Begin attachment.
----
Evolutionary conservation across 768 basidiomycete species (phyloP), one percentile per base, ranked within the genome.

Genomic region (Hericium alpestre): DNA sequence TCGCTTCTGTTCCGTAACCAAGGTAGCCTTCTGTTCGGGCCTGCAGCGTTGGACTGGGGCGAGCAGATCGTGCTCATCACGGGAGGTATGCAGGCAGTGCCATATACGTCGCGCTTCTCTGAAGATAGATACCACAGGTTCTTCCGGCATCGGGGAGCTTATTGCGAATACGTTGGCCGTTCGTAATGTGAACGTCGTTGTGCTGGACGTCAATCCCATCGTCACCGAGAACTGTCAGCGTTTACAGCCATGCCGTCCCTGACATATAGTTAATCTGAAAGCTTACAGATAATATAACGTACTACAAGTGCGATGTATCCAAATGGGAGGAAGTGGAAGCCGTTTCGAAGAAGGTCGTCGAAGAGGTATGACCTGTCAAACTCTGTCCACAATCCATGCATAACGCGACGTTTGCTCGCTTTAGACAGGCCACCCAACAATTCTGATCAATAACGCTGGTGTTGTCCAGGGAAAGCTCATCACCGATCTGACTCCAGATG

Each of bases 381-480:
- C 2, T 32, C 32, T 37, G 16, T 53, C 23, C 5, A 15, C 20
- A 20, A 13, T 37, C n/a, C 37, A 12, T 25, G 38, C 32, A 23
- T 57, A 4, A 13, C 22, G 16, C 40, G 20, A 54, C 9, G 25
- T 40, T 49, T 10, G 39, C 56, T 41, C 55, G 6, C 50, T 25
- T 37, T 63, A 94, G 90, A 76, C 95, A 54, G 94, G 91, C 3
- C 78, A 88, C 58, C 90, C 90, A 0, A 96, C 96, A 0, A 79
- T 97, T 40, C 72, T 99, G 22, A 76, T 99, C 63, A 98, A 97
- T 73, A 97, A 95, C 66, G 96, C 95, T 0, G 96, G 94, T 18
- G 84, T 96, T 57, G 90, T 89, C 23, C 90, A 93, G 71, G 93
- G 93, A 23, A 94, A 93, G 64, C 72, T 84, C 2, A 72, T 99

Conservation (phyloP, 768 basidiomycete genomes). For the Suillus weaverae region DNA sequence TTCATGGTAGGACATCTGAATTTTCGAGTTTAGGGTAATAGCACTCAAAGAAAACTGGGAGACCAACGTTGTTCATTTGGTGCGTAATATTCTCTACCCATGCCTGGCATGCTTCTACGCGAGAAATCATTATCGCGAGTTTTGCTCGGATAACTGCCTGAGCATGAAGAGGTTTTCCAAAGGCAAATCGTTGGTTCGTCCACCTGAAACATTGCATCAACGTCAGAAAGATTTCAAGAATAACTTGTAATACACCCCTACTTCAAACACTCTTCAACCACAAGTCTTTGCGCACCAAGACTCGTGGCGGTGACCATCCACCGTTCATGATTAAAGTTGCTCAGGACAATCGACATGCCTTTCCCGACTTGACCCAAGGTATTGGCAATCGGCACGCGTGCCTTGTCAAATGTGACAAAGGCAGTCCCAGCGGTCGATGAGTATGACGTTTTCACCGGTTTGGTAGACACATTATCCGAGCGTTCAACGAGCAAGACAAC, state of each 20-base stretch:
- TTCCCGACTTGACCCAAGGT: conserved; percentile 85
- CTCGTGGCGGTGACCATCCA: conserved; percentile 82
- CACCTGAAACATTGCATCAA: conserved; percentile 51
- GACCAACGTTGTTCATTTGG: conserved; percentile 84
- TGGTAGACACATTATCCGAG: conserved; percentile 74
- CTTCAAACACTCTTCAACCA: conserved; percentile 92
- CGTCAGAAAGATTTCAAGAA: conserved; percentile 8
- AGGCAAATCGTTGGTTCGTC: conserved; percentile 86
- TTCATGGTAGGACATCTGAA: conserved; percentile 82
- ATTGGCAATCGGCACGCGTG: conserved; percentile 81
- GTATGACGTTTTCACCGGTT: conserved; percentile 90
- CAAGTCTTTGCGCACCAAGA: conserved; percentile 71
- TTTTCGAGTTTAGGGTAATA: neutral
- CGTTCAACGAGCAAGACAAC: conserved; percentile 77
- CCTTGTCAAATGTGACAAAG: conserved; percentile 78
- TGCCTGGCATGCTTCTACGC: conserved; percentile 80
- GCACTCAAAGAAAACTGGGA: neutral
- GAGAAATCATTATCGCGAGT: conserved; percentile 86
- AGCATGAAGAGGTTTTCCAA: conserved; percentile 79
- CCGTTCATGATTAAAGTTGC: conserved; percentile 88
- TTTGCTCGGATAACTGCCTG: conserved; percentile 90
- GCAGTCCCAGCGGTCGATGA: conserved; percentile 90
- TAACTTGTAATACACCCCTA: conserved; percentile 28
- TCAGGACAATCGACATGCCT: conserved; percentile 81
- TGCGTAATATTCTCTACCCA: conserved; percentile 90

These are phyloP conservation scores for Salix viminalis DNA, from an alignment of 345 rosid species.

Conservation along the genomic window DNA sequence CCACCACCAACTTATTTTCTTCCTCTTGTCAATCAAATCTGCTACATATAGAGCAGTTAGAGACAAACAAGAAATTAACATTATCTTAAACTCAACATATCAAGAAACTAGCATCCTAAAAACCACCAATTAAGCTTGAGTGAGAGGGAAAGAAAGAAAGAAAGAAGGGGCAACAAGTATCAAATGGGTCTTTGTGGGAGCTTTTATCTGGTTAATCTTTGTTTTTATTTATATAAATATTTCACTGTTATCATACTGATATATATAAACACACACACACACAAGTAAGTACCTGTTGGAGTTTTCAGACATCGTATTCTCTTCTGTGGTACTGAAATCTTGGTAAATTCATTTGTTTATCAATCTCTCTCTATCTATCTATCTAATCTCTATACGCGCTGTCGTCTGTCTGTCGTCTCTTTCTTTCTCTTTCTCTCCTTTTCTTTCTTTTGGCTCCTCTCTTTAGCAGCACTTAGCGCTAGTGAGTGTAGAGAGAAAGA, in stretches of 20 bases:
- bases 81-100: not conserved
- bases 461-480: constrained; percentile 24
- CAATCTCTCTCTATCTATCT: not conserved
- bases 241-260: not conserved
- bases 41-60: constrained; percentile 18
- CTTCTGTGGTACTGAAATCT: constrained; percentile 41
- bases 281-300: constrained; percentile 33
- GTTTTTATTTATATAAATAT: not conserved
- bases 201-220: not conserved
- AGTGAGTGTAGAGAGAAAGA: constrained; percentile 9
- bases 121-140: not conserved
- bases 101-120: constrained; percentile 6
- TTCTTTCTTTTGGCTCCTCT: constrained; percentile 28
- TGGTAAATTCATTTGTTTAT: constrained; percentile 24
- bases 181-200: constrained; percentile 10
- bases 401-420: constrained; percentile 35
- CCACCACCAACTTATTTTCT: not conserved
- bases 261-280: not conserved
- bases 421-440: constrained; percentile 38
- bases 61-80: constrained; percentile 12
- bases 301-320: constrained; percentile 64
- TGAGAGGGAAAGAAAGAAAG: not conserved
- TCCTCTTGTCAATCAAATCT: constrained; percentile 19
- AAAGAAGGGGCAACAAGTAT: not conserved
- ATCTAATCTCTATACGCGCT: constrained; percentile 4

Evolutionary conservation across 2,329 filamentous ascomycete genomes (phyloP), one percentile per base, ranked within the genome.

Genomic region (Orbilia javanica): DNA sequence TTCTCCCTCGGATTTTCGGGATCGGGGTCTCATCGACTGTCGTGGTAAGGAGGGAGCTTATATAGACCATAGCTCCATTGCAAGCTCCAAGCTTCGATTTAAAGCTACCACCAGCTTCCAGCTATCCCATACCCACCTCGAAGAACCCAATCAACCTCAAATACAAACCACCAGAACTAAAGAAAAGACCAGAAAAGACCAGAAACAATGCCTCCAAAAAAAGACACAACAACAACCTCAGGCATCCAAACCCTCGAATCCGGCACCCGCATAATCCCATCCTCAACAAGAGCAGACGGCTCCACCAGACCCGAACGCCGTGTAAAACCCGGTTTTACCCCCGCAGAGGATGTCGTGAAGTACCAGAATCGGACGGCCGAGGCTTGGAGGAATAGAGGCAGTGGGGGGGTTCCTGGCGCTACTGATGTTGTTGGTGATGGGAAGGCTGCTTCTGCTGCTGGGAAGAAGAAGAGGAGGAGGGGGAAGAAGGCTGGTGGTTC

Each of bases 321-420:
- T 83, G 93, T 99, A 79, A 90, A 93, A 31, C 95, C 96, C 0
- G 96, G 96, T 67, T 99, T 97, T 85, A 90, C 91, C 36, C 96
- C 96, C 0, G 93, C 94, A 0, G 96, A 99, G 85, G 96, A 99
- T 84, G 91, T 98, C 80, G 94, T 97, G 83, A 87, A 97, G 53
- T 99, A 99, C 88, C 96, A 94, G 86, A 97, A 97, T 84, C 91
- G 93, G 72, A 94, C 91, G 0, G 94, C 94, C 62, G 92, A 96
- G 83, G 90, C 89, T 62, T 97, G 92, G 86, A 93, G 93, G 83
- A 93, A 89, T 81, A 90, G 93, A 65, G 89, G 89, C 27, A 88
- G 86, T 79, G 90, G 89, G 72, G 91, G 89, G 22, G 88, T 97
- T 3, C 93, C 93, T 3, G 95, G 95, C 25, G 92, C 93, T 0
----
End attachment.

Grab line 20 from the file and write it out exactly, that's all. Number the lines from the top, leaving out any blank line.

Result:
- CTTCAAACACTCTTCAACCA: conserved; percentile 92